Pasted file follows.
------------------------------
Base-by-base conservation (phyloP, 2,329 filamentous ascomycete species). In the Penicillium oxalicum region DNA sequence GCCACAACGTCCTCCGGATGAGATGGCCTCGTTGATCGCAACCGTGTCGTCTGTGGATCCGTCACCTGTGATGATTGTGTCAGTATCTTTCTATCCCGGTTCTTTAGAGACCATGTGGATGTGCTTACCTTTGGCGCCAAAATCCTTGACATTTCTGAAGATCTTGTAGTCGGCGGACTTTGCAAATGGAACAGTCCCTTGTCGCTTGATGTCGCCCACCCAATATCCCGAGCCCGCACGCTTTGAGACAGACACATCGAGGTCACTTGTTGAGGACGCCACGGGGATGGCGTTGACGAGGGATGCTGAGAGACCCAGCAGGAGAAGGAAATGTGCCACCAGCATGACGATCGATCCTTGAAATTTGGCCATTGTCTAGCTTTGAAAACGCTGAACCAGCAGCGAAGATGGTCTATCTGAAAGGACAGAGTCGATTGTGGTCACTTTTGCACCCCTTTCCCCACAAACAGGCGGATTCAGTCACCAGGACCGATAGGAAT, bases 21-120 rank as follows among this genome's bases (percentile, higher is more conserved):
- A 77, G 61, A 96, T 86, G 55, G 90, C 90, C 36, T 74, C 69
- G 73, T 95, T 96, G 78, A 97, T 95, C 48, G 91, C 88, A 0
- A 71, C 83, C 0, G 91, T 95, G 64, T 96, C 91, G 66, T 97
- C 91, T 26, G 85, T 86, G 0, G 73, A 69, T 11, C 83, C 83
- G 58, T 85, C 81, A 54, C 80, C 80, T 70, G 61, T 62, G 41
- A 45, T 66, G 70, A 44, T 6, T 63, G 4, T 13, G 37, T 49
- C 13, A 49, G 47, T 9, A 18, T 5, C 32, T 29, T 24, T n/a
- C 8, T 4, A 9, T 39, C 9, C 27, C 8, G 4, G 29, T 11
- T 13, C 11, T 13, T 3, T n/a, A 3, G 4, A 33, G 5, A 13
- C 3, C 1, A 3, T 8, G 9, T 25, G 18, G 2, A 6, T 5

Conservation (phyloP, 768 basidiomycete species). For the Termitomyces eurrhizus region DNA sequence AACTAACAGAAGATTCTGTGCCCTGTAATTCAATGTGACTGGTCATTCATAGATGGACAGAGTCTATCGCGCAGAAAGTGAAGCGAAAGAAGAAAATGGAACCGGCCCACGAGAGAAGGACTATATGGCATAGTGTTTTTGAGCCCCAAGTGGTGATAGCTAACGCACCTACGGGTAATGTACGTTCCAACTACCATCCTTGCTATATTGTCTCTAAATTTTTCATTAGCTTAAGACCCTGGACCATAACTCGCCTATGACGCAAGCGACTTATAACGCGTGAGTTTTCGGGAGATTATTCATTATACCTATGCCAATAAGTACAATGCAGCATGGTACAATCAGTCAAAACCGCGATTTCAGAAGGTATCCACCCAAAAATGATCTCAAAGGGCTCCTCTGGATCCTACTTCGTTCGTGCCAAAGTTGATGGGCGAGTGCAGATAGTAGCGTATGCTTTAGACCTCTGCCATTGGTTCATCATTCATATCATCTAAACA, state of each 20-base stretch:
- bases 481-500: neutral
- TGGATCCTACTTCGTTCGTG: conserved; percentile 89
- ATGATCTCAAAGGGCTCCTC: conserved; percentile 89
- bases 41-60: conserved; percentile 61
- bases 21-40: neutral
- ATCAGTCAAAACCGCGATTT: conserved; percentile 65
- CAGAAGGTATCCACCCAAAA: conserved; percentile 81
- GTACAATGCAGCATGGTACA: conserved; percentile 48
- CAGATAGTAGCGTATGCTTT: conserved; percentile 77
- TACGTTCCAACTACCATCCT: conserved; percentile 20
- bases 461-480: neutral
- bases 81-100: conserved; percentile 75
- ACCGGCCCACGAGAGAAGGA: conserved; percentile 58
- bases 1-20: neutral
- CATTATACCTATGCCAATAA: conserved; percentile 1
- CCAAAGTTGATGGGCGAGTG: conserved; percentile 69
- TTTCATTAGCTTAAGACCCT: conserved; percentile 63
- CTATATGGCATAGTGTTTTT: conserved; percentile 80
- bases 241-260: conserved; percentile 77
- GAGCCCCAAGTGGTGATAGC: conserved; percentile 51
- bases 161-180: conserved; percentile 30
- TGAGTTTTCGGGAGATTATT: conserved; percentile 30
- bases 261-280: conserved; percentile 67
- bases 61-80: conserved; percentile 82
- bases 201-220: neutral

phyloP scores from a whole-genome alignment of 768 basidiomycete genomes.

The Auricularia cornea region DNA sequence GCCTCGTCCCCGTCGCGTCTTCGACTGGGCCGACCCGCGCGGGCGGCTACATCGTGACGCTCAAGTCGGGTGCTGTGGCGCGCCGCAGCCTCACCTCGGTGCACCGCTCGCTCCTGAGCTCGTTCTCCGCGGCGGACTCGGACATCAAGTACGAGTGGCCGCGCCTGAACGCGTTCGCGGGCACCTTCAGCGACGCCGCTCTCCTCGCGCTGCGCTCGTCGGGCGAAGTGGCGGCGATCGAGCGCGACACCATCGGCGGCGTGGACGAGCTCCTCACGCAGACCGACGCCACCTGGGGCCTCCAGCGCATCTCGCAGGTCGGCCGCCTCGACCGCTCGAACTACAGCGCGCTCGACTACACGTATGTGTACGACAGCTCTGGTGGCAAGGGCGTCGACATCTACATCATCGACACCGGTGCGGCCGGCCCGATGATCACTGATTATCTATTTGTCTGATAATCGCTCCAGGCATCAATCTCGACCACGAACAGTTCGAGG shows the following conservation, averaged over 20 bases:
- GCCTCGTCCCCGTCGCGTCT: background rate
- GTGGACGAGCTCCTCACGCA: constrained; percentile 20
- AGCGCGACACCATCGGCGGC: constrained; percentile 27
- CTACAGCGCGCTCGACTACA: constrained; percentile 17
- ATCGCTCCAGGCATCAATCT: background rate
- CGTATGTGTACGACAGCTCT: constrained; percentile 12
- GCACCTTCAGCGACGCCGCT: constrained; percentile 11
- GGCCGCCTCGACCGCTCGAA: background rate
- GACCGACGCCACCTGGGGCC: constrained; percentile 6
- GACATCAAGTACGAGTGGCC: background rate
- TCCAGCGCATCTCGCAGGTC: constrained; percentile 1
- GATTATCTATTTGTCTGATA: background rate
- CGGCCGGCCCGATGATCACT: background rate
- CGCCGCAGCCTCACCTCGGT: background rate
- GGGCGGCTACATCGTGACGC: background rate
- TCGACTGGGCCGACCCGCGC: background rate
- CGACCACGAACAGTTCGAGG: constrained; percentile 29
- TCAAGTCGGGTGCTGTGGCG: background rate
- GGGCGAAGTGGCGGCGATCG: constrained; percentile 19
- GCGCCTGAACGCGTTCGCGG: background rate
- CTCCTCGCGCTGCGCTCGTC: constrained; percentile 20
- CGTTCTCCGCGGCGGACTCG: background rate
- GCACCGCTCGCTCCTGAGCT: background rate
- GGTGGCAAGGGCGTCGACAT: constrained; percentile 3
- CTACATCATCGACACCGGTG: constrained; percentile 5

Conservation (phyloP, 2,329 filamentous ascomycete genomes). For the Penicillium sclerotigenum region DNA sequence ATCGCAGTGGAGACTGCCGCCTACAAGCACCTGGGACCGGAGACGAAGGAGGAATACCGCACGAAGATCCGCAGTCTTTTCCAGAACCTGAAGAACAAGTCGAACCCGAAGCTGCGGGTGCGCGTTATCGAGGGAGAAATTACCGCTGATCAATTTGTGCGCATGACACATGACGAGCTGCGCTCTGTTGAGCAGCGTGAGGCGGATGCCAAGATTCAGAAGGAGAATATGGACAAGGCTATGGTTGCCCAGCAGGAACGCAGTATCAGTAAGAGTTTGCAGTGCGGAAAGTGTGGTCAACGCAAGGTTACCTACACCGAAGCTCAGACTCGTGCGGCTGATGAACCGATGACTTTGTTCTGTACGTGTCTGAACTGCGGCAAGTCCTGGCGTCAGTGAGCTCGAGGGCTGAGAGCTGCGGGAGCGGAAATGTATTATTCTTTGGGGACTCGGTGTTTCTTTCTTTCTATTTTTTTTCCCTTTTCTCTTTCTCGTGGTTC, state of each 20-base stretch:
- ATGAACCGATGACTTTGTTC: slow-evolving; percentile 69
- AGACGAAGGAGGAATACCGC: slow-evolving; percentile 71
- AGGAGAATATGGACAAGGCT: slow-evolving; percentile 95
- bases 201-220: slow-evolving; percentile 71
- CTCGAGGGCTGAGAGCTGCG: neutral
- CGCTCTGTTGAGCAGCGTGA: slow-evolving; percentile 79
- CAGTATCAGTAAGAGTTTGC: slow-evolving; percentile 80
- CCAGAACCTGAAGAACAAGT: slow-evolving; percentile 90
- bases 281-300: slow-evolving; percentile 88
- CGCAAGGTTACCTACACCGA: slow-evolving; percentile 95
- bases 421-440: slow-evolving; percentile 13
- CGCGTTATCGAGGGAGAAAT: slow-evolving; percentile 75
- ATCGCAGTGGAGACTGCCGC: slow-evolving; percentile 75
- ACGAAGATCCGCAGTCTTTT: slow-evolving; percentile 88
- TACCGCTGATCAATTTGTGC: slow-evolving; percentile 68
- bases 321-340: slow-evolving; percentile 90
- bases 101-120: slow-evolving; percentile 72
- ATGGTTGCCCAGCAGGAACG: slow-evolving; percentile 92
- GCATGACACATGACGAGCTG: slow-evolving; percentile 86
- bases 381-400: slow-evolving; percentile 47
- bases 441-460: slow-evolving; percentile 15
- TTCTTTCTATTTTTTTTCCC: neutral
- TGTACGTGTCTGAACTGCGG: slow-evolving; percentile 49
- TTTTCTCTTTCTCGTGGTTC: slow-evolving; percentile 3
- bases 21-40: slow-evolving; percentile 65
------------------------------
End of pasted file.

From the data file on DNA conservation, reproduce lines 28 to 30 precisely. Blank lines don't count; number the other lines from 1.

- CCAAAGTTGATGGGCGAGTG: conserved; percentile 69
- TTTCATTAGCTTAAGACCCT: conserved; percentile 63
- CTATATGGCATAGTGTTTTT: conserved; percentile 80